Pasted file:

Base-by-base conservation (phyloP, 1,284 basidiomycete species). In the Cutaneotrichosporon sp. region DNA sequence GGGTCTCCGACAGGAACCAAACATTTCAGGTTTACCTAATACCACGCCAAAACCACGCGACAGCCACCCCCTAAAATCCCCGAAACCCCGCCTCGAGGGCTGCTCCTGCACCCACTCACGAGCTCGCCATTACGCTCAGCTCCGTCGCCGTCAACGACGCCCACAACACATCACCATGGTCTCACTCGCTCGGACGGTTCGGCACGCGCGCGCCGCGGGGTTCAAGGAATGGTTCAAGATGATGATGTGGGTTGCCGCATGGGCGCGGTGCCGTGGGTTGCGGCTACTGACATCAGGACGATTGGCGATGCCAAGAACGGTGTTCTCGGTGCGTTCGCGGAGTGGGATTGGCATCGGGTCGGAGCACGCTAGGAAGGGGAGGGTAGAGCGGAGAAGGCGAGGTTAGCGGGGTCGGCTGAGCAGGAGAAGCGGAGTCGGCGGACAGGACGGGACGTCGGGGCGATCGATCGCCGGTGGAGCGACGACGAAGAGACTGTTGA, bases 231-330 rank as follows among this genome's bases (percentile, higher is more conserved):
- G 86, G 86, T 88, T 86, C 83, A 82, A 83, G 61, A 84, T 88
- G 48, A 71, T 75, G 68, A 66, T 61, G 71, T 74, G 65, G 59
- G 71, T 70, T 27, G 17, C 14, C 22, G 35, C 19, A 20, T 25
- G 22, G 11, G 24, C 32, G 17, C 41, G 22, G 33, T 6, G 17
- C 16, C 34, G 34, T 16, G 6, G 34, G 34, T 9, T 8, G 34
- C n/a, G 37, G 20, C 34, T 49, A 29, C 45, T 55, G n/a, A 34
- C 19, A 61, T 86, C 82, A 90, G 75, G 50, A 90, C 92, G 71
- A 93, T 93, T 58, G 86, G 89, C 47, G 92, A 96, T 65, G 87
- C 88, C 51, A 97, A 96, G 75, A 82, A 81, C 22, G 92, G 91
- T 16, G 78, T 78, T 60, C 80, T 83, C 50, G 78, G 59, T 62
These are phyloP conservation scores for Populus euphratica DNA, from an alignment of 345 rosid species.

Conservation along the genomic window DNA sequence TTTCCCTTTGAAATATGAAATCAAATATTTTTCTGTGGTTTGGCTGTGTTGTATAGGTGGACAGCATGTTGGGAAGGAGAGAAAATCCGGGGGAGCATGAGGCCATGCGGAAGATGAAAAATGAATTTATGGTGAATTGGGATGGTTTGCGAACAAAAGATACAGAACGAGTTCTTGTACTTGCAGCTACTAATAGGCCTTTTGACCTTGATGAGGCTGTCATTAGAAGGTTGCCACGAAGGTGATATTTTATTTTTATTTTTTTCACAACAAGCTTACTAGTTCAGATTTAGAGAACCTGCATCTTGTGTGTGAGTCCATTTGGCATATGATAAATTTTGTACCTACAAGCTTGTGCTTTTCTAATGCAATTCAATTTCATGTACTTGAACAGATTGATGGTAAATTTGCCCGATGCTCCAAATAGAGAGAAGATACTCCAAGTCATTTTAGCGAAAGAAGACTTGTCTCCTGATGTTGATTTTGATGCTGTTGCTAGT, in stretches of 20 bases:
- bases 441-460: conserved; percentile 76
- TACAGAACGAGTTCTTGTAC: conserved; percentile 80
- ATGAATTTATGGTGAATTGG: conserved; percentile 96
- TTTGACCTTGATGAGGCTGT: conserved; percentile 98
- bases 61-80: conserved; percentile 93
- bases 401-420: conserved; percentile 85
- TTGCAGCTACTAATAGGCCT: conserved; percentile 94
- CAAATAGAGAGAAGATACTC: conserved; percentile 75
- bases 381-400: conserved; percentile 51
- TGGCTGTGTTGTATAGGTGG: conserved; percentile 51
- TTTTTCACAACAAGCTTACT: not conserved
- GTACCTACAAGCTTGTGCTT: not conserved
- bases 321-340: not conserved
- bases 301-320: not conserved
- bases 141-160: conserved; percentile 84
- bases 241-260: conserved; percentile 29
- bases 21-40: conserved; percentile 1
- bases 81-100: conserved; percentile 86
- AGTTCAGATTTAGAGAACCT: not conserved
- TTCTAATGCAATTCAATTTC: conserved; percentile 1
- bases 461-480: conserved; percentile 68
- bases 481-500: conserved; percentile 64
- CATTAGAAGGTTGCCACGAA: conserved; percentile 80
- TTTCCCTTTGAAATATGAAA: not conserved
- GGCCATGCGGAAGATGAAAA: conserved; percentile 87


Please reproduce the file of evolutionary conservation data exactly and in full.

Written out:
Base-by-base conservation (phyloP, 1,284 basidiomycete species). In the Cutaneotrichosporon sp. region DNA sequence GGGTCTCCGACAGGAACCAAACATTTCAGGTTTACCTAATACCACGCCAAAACCACGCGACAGCCACCCCCTAAAATCCCCGAAACCCCGCCTCGAGGGCTGCTCCTGCACCCACTCACGAGCTCGCCATTACGCTCAGCTCCGTCGCCGTCAACGACGCCCACAACACATCACCATGGTCTCACTCGCTCGGACGGTTCGGCACGCGCGCGCCGCGGGGTTCAAGGAATGGTTCAAGATGATGATGTGGGTTGCCGCATGGGCGCGGTGCCGTGGGTTGCGGCTACTGACATCAGGACGATTGGCGATGCCAAGAACGGTGTTCTCGGTGCGTTCGCGGAGTGGGATTGGCATCGGGTCGGAGCACGCTAGGAAGGGGAGGGTAGAGCGGAGAAGGCGAGGTTAGCGGGGTCGGCTGAGCAGGAGAAGCGGAGTCGGCGGACAGGACGGGACGTCGGGGCGATCGATCGCCGGTGGAGCGACGACGAAGAGACTGTTGA, bases 231-330 rank as follows among this genome's bases (percentile, higher is more conserved):
- G 86, G 86, T 88, T 86, C 83, A 82, A 83, G 61, A 84, T 88
- G 48, A 71, T 75, G 68, A 66, T 61, G 71, T 74, G 65, G 59
- G 71, T 70, T 27, G 17, C 14, C 22, G 35, C 19, A 20, T 25
- G 22, G 11, G 24, C 32, G 17, C 41, G 22, G 33, T 6, G 17
- C 16, C 34, G 34, T 16, G 6, G 34, G 34, T 9, T 8, G 34
- C n/a, G 37, G 20, C 34, T 49, A 29, C 45, T 55, G n/a, A 34
- C 19, A 61, T 86, C 82, A 90, G 75, G 50, A 90, C 92, G 71
- A 93, T 93, T 58, G 86, G 89, C 47, G 92, A 96, T 65, G 87
- C 88, C 51, A 97, A 96, G 75, A 82, A 81, C 22, G 92, G 91
- T 16, G 78, T 78, T 60, C 80, T 83, C 50, G 78, G 59, T 62
These are phyloP conservation scores for Populus euphratica DNA, from an alignment of 345 rosid species.

Conservation along the genomic window DNA sequence TTTCCCTTTGAAATATGAAATCAAATATTTTTCTGTGGTTTGGCTGTGTTGTATAGGTGGACAGCATGTTGGGAAGGAGAGAAAATCCGGGGGAGCATGAGGCCATGCGGAAGATGAAAAATGAATTTATGGTGAATTGGGATGGTTTGCGAACAAAAGATACAGAACGAGTTCTTGTACTTGCAGCTACTAATAGGCCTTTTGACCTTGATGAGGCTGTCATTAGAAGGTTGCCACGAAGGTGATATTTTATTTTTATTTTTTTCACAACAAGCTTACTAGTTCAGATTTAGAGAACCTGCATCTTGTGTGTGAGTCCATTTGGCATATGATAAATTTTGTACCTACAAGCTTGTGCTTTTCTAATGCAATTCAATTTCATGTACTTGAACAGATTGATGGTAAATTTGCCCGATGCTCCAAATAGAGAGAAGATACTCCAAGTCATTTTAGCGAAAGAAGACTTGTCTCCTGATGTTGATTTTGATGCTGTTGCTAGT, in stretches of 20 bases:
- bases 441-460: conserved; percentile 76
- TACAGAACGAGTTCTTGTAC: conserved; percentile 80
- ATGAATTTATGGTGAATTGG: conserved; percentile 96
- TTTGACCTTGATGAGGCTGT: conserved; percentile 98
- bases 61-80: conserved; percentile 93
- bases 401-420: conserved; percentile 85
- TTGCAGCTACTAATAGGCCT: conserved; percentile 94
- CAAATAGAGAGAAGATACTC: conserved; percentile 75
- bases 381-400: conserved; percentile 51
- TGGCTGTGTTGTATAGGTGG: conserved; percentile 51
- TTTTTCACAACAAGCTTACT: not conserved
- GTACCTACAAGCTTGTGCTT: not conserved
- bases 321-340: not conserved
- bases 301-320: not conserved
- bases 141-160: conserved; percentile 84
- bases 241-260: conserved; percentile 29
- bases 21-40: conserved; percentile 1
- bases 81-100: conserved; percentile 86
- AGTTCAGATTTAGAGAACCT: not conserved
- TTCTAATGCAATTCAATTTC: conserved; percentile 1
- bases 461-480: conserved; percentile 68
- bases 481-500: conserved; percentile 64
- CATTAGAAGGTTGCCACGAA: conserved; percentile 80
- TTTCCCTTTGAAATATGAAA: not conserved
- GGCCATGCGGAAGATGAAAA: conserved; percentile 87